Winston-Salem Theatre Alliance presents: ‘Billy Elliot’
Last Thursday night, Aug.15, my partner and I attended a showing of the Winston-Salem Theatre Alliance’s Billy Elliot, and the performance rendered me to tears, from both laughing and crying.
The small, yet intimate theatre was packed to its gills with a variety of folks, young and old. The cast of the play was also diverse in age, as a great deal of the cast were playing children, including the star, Billy Elliot (Julian Pecoraro).
According to the Theatre Alliance website, Billy Elliot “tells the story of a young boy from a coal mining village in Northeast England who transcends class and circumstance to become a ballet star.”
This musical is set during the 1984-85 miner’s strike, and Billy’s working-class family consists of his dad, brother, (both miners on strike) and his elderly grandmother. (His mother passed away a few years prior.)
“They are not well off and have no experience with or tolerance for the arts. His dad and brother are totally against the idea of him learning to dance, but Billy finds himself drawn towards the ballet world,” the website states.
The cast did a fantastic job of conveying the emotions of each character to the audience.
Grandma’s song at the beginning of the play had me rolling on the floor, laughing. It had a bit of dark humor to it, which I appreciate. The same goes for the “Merry Christmas, Maggie Thatcher” number. My favorite part was definitely the song where Billy and his friend, Michael (Liam Forest), dressed in drag and sang about individuality.
The addition of the giant dancing dresses was awesome, and it went very well with the performance. Michael stole the show with his confidence, carefree mindset and enthusiasm. This was a bittersweet moment for me; it made me so happy to see that character feel comfortable enough to put on his sister’s dress and have a good time. But it also made me think and remember that character is set in the 1980s, which was a volatile time for the LGBTQIA community because of the HIV/AIDS pandemic and the general hatred for anyone not conforming to heteronormative gender roles.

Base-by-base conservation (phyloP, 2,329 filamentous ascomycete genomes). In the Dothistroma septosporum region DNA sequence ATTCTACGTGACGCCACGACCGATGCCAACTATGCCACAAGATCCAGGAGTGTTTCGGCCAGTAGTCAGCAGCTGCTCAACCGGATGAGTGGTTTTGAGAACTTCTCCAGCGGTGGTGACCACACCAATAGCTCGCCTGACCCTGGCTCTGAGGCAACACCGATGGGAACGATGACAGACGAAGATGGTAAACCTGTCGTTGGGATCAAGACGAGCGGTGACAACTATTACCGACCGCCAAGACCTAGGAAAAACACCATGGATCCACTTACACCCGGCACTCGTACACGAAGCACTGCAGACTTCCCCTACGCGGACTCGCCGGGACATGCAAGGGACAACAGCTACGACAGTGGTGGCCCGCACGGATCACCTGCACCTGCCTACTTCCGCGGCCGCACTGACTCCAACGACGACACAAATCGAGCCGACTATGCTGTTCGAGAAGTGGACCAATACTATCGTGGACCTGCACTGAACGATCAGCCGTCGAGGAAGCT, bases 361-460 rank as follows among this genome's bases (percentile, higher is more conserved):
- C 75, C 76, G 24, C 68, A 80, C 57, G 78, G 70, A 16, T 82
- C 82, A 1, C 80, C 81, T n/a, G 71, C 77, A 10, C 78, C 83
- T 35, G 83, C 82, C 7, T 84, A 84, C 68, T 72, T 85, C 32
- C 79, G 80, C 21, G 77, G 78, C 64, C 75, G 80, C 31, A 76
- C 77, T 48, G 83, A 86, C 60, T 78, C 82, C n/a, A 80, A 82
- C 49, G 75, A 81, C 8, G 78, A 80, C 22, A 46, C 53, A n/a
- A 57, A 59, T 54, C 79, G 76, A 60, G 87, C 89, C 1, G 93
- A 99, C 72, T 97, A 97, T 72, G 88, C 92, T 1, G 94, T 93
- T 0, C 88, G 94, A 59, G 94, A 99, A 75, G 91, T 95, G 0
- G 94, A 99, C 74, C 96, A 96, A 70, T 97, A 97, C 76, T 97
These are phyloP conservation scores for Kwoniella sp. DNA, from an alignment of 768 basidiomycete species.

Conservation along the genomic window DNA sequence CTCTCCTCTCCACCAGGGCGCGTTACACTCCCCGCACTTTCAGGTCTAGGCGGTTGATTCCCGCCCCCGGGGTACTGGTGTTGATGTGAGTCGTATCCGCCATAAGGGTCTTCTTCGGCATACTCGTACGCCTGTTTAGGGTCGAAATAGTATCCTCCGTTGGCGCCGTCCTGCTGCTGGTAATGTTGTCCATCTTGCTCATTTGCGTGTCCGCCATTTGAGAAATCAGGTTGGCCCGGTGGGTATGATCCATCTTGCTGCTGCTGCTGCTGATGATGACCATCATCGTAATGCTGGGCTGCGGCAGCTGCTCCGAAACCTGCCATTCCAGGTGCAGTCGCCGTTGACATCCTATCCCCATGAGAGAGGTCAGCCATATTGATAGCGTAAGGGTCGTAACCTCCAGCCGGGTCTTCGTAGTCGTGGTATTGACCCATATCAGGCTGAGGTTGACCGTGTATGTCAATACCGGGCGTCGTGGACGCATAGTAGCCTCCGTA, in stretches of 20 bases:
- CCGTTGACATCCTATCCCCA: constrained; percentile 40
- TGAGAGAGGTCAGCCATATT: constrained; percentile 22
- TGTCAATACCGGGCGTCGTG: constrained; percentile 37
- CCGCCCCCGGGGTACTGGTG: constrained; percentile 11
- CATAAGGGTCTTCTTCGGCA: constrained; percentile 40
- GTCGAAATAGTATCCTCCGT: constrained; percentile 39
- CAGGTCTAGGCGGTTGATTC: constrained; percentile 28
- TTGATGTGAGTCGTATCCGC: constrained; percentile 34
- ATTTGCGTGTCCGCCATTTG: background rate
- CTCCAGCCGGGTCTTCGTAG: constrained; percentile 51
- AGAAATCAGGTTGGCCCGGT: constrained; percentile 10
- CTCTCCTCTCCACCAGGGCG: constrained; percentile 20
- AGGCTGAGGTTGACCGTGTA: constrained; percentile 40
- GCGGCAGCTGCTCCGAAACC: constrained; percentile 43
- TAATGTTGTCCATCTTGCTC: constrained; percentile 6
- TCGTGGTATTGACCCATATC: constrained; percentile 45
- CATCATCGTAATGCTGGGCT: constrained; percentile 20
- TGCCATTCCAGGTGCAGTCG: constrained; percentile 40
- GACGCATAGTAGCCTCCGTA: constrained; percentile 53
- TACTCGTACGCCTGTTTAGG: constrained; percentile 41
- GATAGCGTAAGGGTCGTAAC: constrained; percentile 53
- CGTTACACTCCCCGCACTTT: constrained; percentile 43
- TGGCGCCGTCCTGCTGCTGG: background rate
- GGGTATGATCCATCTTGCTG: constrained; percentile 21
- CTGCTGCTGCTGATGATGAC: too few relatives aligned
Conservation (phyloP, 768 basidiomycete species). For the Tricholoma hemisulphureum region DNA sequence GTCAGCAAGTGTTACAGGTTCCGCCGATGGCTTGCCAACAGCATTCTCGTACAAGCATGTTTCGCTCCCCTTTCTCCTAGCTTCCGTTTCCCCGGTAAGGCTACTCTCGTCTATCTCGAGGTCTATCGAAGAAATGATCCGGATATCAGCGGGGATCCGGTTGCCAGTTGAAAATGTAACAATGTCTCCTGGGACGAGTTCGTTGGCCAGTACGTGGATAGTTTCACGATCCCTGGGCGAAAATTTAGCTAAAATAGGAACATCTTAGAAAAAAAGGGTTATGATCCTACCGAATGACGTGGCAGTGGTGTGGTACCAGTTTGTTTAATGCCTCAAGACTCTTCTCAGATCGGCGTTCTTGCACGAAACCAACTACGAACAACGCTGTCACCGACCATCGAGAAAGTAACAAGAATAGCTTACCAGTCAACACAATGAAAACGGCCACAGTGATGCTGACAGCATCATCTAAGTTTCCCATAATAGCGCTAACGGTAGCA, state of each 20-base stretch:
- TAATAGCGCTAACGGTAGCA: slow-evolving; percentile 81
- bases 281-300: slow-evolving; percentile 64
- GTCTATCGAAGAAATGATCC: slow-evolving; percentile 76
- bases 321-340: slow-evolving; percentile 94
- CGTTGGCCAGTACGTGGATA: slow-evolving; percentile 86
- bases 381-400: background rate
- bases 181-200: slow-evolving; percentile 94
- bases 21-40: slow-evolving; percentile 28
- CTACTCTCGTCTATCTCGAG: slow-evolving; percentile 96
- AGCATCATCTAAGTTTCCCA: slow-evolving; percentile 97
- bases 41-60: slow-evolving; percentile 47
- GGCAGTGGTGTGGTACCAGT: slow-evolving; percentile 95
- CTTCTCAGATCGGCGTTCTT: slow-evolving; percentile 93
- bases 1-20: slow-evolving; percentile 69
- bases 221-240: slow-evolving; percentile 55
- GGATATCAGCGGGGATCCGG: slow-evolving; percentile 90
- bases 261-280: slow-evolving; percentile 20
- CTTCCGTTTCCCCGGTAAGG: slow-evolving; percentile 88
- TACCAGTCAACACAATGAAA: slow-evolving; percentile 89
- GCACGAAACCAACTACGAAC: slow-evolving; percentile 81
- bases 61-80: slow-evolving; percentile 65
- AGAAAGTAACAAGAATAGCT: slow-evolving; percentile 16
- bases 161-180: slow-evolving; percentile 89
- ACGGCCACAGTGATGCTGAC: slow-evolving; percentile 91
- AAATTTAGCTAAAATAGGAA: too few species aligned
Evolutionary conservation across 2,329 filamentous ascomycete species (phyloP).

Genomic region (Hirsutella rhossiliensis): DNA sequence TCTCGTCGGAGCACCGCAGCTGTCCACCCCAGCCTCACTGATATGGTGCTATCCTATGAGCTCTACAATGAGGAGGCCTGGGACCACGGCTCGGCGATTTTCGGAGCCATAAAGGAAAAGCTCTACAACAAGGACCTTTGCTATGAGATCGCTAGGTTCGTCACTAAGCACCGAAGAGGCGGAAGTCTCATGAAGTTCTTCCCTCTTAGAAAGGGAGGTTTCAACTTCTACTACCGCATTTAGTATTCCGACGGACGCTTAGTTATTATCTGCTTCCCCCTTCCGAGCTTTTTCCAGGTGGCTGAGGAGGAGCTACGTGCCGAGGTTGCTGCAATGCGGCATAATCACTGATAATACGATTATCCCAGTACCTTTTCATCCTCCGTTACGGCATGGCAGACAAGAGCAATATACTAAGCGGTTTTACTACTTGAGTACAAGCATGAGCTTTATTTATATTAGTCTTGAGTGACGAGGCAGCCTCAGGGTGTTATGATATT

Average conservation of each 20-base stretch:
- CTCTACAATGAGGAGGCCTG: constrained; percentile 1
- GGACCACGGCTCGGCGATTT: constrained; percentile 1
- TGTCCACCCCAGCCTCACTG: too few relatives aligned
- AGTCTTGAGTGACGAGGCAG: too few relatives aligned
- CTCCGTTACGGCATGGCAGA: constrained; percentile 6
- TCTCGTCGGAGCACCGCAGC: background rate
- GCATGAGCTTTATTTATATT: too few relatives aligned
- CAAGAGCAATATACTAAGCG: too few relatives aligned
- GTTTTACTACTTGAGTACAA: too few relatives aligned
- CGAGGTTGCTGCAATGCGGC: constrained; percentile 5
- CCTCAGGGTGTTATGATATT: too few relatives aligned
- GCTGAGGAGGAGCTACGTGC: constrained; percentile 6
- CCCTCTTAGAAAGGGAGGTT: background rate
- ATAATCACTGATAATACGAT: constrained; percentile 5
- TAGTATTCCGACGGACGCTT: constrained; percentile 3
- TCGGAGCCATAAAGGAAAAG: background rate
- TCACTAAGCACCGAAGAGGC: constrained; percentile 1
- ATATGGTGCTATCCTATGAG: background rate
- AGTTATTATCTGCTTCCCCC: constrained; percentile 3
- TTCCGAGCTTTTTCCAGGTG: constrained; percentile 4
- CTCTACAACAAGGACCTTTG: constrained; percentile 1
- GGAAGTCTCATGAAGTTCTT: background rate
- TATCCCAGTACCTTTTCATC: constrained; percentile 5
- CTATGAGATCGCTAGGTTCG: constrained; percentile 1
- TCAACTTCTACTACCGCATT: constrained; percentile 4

The scene where Billy is reading Ms. Wilkinson (Heather Moorefield-Lang) the letter that his mother wrote to him before she passed, made me cry like a baby. (Just thinking about it now makes me tear up!)
I had to excuse myself during intermission to stop the waterworks. It was so poignant and so well done; I haven’t felt that strongly during a play in a really long time. The message of the letter really struck a chord with me, too. In that, Billy’s mother wanted him to know that she accepted and loved him no matter who he turned out to be. Throughout the whole play, Billy is trying to accept himself while facing those that have a hard time accepting him. This was such a heartwarming performance for all that were involved.
So far, I have noticed a common theme with the shows produced by the Theatre Alliance this season: The inclusion of LGBTQIA stories and perspectives. I definitely appreciated it, and so did my partner. Other local theatre companies should take note.
Next up on Sept. 6 at 8 p.m., is a staged reading of The Humans, which is a “story of the quintessential family reunion…Filled with equal parts humor and hurt,” by playwright Stephen Karam.
Then from Sept. 13-22 is The Legend of Georgia McBride by Matthew Lopez.
I am especially excited to see this play because it includes two of my favorite kinds of people: Drag performers and an Elvis impersonator.
Don’t miss it!
For more information, visit the WSTA website.